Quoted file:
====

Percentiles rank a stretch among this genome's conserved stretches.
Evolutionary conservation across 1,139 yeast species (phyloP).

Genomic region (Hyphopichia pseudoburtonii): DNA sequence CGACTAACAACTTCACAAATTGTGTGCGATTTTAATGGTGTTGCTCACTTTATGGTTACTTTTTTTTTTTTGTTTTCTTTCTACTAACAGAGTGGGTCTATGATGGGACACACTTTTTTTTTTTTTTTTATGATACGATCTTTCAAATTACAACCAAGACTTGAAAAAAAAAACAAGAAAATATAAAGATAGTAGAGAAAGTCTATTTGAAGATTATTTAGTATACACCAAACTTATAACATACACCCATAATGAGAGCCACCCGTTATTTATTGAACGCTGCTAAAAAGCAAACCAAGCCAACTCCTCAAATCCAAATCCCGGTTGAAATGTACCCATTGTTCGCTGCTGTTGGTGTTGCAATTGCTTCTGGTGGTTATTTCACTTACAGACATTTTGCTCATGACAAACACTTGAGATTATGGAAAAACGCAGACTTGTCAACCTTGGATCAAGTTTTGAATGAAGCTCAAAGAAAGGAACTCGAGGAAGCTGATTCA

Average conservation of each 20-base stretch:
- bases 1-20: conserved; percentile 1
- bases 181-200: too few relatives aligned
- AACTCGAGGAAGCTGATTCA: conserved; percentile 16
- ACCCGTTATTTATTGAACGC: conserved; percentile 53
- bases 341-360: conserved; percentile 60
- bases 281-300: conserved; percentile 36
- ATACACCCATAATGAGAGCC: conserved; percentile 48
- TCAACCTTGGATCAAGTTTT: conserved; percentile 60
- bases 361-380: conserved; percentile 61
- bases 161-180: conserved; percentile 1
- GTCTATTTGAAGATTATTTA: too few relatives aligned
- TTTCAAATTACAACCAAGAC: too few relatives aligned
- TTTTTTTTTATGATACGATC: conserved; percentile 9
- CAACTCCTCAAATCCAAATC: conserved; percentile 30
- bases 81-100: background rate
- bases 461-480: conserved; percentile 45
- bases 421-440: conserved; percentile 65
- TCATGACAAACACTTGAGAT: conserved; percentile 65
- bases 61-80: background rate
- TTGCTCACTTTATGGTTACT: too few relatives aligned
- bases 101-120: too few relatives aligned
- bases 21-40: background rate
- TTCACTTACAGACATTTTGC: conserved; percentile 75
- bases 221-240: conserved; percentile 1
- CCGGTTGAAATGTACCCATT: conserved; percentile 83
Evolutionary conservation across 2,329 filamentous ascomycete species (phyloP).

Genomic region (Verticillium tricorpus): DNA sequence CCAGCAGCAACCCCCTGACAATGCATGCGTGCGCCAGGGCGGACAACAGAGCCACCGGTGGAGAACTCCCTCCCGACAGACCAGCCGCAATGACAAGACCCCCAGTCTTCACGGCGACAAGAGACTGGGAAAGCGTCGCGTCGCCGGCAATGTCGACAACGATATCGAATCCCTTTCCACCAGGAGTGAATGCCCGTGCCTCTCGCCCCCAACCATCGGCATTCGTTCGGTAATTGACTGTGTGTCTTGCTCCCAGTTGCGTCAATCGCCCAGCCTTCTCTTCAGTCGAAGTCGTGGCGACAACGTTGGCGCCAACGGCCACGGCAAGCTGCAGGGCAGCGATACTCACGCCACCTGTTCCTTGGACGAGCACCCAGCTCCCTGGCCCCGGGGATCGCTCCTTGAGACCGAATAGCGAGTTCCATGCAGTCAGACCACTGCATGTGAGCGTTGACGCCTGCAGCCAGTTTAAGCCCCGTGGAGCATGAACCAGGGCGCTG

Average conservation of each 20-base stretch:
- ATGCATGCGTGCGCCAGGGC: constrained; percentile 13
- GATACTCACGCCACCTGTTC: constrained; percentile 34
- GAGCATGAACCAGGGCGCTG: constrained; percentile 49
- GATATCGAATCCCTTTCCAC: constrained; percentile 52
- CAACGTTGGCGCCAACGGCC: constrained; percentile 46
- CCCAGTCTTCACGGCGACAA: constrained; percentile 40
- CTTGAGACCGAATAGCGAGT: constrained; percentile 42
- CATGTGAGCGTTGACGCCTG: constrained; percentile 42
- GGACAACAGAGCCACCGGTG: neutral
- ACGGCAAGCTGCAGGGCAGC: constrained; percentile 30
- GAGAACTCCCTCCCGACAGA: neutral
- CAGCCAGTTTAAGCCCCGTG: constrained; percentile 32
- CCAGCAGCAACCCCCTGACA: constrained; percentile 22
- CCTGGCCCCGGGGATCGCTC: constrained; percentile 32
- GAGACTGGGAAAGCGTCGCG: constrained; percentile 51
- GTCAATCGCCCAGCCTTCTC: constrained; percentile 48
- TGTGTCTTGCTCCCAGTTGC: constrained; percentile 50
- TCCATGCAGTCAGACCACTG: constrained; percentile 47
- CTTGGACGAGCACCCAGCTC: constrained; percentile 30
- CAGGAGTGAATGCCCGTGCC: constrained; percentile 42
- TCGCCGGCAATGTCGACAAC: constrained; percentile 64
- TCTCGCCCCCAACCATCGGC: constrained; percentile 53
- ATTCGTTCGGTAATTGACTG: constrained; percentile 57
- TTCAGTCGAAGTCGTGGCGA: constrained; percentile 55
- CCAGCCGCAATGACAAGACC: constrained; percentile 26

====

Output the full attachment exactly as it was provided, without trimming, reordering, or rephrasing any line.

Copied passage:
Percentiles rank a stretch among this genome's conserved stretches.
Evolutionary conservation across 1,139 yeast species (phyloP).

Genomic region (Hyphopichia pseudoburtonii): DNA sequence CGACTAACAACTTCACAAATTGTGTGCGATTTTAATGGTGTTGCTCACTTTATGGTTACTTTTTTTTTTTTGTTTTCTTTCTACTAACAGAGTGGGTCTATGATGGGACACACTTTTTTTTTTTTTTTTATGATACGATCTTTCAAATTACAACCAAGACTTGAAAAAAAAAACAAGAAAATATAAAGATAGTAGAGAAAGTCTATTTGAAGATTATTTAGTATACACCAAACTTATAACATACACCCATAATGAGAGCCACCCGTTATTTATTGAACGCTGCTAAAAAGCAAACCAAGCCAACTCCTCAAATCCAAATCCCGGTTGAAATGTACCCATTGTTCGCTGCTGTTGGTGTTGCAATTGCTTCTGGTGGTTATTTCACTTACAGACATTTTGCTCATGACAAACACTTGAGATTATGGAAAAACGCAGACTTGTCAACCTTGGATCAAGTTTTGAATGAAGCTCAAAGAAAGGAACTCGAGGAAGCTGATTCA

Average conservation of each 20-base stretch:
- bases 1-20: conserved; percentile 1
- bases 181-200: too few relatives aligned
- AACTCGAGGAAGCTGATTCA: conserved; percentile 16
- ACCCGTTATTTATTGAACGC: conserved; percentile 53
- bases 341-360: conserved; percentile 60
- bases 281-300: conserved; percentile 36
- ATACACCCATAATGAGAGCC: conserved; percentile 48
- TCAACCTTGGATCAAGTTTT: conserved; percentile 60
- bases 361-380: conserved; percentile 61
- bases 161-180: conserved; percentile 1
- GTCTATTTGAAGATTATTTA: too few relatives aligned
- TTTCAAATTACAACCAAGAC: too few relatives aligned
- TTTTTTTTTATGATACGATC: conserved; percentile 9
- CAACTCCTCAAATCCAAATC: conserved; percentile 30
- bases 81-100: background rate
- bases 461-480: conserved; percentile 45
- bases 421-440: conserved; percentile 65
- TCATGACAAACACTTGAGAT: conserved; percentile 65
- bases 61-80: background rate
- TTGCTCACTTTATGGTTACT: too few relatives aligned
- bases 101-120: too few relatives aligned
- bases 21-40: background rate
- TTCACTTACAGACATTTTGC: conserved; percentile 75
- bases 221-240: conserved; percentile 1
- CCGGTTGAAATGTACCCATT: conserved; percentile 83
Evolutionary conservation across 2,329 filamentous ascomycete species (phyloP).

Genomic region (Verticillium tricorpus): DNA sequence CCAGCAGCAACCCCCTGACAATGCATGCGTGCGCCAGGGCGGACAACAGAGCCACCGGTGGAGAACTCCCTCCCGACAGACCAGCCGCAATGACAAGACCCCCAGTCTTCACGGCGACAAGAGACTGGGAAAGCGTCGCGTCGCCGGCAATGTCGACAACGATATCGAATCCCTTTCCACCAGGAGTGAATGCCCGTGCCTCTCGCCCCCAACCATCGGCATTCGTTCGGTAATTGACTGTGTGTCTTGCTCCCAGTTGCGTCAATCGCCCAGCCTTCTCTTCAGTCGAAGTCGTGGCGACAACGTTGGCGCCAACGGCCACGGCAAGCTGCAGGGCAGCGATACTCACGCCACCTGTTCCTTGGACGAGCACCCAGCTCCCTGGCCCCGGGGATCGCTCCTTGAGACCGAATAGCGAGTTCCATGCAGTCAGACCACTGCATGTGAGCGTTGACGCCTGCAGCCAGTTTAAGCCCCGTGGAGCATGAACCAGGGCGCTG

Average conservation of each 20-base stretch:
- ATGCATGCGTGCGCCAGGGC: constrained; percentile 13
- GATACTCACGCCACCTGTTC: constrained; percentile 34
- GAGCATGAACCAGGGCGCTG: constrained; percentile 49
- GATATCGAATCCCTTTCCAC: constrained; percentile 52
- CAACGTTGGCGCCAACGGCC: constrained; percentile 46
- CCCAGTCTTCACGGCGACAA: constrained; percentile 40
- CTTGAGACCGAATAGCGAGT: constrained; percentile 42
- CATGTGAGCGTTGACGCCTG: constrained; percentile 42
- GGACAACAGAGCCACCGGTG: neutral
- ACGGCAAGCTGCAGGGCAGC: constrained; percentile 30
- GAGAACTCCCTCCCGACAGA: neutral
- CAGCCAGTTTAAGCCCCGTG: constrained; percentile 32
- CCAGCAGCAACCCCCTGACA: constrained; percentile 22
- CCTGGCCCCGGGGATCGCTC: constrained; percentile 32
- GAGACTGGGAAAGCGTCGCG: constrained; percentile 51
- GTCAATCGCCCAGCCTTCTC: constrained; percentile 48
- TGTGTCTTGCTCCCAGTTGC: constrained; percentile 50
- TCCATGCAGTCAGACCACTG: constrained; percentile 47
- CTTGGACGAGCACCCAGCTC: constrained; percentile 30
- CAGGAGTGAATGCCCGTGCC: constrained; percentile 42
- TCGCCGGCAATGTCGACAAC: constrained; percentile 64
- TCTCGCCCCCAACCATCGGC: constrained; percentile 53
- ATTCGTTCGGTAATTGACTG: constrained; percentile 57
- TTCAGTCGAAGTCGTGGCGA: constrained; percentile 55
- CCAGCCGCAATGACAAGACC: constrained; percentile 26